person hath a propriety in his own estate, yet they are to supply each others wants,
according as their necessities shall require, that the name of Jesus Christ may not be
blasphemed through the necessity of any in the Church) and also being come, they are here
by Himself to be bestowed in their several order, due place, peculiar use, being fitly
compact and knit together according to the effectual working of every part, to the
edifying of itself in love.
Acts. 2:41,47; Isa. 4:3, 1 Cor. 12:6,7,
etc.; Ezek. 20:37,40; Song of Sol. 4:12; Eph. 2:19; Rom. 12:4,5,6; Col. 1:12, 2:5,6,19;
Acts 20:32, 5:4, 2:44,45, 4:34,35; Luke 14:26; 1 Tim. 6:1; Eph. 4:16.
Being thus joined, every [local] church
hath power given them from Christ, for their wellbeing, to choose among themselves meet
persons for elders and deacons, being qualified according to the word, as those which
Christ hath appointed in His testament, for the feeding, governing, serving, and building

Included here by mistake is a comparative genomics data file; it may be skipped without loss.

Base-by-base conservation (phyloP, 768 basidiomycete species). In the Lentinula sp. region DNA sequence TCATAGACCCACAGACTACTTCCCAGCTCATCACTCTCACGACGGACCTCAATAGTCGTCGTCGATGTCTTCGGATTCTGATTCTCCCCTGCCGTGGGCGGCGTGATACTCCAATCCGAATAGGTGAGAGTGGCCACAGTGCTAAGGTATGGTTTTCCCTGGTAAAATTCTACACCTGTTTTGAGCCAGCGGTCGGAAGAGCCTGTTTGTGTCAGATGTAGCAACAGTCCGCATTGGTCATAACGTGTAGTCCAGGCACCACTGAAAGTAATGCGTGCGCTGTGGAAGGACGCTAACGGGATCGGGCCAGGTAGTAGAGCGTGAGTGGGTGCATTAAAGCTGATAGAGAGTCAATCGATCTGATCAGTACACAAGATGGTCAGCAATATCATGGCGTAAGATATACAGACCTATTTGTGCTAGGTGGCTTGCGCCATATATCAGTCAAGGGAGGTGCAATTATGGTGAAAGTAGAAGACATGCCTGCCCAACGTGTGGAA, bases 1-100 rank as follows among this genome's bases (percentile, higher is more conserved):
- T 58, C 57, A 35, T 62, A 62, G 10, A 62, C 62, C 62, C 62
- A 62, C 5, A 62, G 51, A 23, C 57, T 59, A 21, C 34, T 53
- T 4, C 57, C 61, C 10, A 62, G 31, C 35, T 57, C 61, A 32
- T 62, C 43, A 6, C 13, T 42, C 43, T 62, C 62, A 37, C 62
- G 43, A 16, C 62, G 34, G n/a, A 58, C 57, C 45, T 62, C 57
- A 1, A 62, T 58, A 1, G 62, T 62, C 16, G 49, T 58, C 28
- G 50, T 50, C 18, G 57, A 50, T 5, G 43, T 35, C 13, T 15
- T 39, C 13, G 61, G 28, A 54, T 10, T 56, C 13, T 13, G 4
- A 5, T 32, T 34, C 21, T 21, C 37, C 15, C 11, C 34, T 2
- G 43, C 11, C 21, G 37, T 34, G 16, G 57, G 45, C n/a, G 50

up of His Church; and that none have any power to impose on them either these or any
Acts 1:23,26, 6:3, 15:22,25; Rom. 12:7,8; 1
Tim. 3:2,6,7; 1 Cor. 12:8,28; Heb. 13:7,17; 1 Pet. 5:1,2,3,4:15.
That the ministers lawfully called, as
aforesaid, ought to continue in their calling and place according to God's ordinance, and
carefully to feed the flock of God committed to them, not for filthy lucre, but of a ready
Heb. 5:4; John 10:3,4; Acts 20:28,29; Rom.
12:7,8; Heb. 13:7,17; 1 Pet. 5:1,2,3.
The ministers of Christ ought to have
whatsoever they shall need, supplied freely by the church, that according to Christ's
ordinance they that preach the Gospel should live of the gospel by the law of Christ.
1 Cor. 9:7,14; Gal. 6:8; Phil. 4:15,16; 2
Cor. 10:4; 1 Tim. 1:2; Ps. 110:3.
All believers are by Christ united to God; by which union, God is one with them, and they are one with Him; and that all believers are the sons of God, and joint heirs with Christ, to whom belong all the promises of this life, and that which is to come.